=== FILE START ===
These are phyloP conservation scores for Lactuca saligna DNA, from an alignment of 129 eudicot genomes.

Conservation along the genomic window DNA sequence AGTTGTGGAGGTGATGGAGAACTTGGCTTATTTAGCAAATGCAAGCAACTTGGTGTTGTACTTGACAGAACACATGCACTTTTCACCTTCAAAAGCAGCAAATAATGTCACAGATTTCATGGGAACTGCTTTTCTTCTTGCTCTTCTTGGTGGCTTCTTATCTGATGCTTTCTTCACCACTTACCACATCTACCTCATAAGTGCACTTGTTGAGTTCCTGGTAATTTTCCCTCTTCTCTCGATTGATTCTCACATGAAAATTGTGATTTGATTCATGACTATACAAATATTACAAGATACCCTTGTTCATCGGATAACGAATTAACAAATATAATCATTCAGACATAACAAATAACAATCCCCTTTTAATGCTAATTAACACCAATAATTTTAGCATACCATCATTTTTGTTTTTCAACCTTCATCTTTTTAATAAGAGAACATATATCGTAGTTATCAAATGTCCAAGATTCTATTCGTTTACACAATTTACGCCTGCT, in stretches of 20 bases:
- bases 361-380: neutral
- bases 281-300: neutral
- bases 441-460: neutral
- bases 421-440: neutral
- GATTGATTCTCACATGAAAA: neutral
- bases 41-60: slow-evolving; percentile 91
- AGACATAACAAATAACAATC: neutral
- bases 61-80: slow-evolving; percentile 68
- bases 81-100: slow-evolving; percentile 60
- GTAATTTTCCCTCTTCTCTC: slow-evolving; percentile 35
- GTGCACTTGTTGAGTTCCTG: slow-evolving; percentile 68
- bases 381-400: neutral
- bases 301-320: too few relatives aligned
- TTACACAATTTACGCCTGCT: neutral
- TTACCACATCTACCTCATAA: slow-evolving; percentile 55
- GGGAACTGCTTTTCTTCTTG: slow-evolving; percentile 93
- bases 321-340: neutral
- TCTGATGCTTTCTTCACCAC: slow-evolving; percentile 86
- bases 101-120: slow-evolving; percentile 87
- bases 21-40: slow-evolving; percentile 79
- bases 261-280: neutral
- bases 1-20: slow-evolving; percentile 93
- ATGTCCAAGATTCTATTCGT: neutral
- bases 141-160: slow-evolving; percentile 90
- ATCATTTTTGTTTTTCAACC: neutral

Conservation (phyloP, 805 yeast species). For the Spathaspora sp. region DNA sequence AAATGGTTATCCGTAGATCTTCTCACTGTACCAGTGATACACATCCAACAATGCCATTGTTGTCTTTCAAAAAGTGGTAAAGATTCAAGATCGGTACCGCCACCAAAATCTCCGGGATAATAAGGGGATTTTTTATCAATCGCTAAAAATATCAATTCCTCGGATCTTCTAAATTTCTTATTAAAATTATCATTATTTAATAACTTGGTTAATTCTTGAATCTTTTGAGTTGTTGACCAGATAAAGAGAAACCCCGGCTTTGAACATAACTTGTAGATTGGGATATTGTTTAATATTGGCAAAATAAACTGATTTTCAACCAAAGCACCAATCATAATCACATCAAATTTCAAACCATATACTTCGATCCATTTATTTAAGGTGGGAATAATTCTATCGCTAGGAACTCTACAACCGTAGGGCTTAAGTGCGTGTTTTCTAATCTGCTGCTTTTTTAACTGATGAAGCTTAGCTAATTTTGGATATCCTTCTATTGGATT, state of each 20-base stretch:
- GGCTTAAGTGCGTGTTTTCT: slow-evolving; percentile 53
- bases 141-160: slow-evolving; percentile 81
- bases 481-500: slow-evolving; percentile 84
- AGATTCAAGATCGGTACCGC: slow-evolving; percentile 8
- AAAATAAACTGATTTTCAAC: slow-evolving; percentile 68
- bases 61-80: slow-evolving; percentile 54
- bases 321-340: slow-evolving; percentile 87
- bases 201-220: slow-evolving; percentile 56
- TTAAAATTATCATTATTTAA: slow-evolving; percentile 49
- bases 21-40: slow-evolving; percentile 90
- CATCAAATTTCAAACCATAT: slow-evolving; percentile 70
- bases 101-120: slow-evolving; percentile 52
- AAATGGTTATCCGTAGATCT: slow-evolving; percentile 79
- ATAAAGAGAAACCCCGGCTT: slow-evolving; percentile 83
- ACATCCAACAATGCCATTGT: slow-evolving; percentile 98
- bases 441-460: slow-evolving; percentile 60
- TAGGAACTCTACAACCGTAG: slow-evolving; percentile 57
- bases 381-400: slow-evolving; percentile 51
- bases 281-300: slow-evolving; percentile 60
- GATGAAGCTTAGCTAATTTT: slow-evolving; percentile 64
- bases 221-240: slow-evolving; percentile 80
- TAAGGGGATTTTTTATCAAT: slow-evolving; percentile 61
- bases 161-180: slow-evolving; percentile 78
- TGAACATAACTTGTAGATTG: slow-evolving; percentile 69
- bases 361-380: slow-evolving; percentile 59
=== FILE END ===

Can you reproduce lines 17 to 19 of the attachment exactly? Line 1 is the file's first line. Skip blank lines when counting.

- TTACCACATCTACCTCATAA: slow-evolving; percentile 55
- GGGAACTGCTTTTCTTCTTG: slow-evolving; percentile 93
- bases 321-340: neutral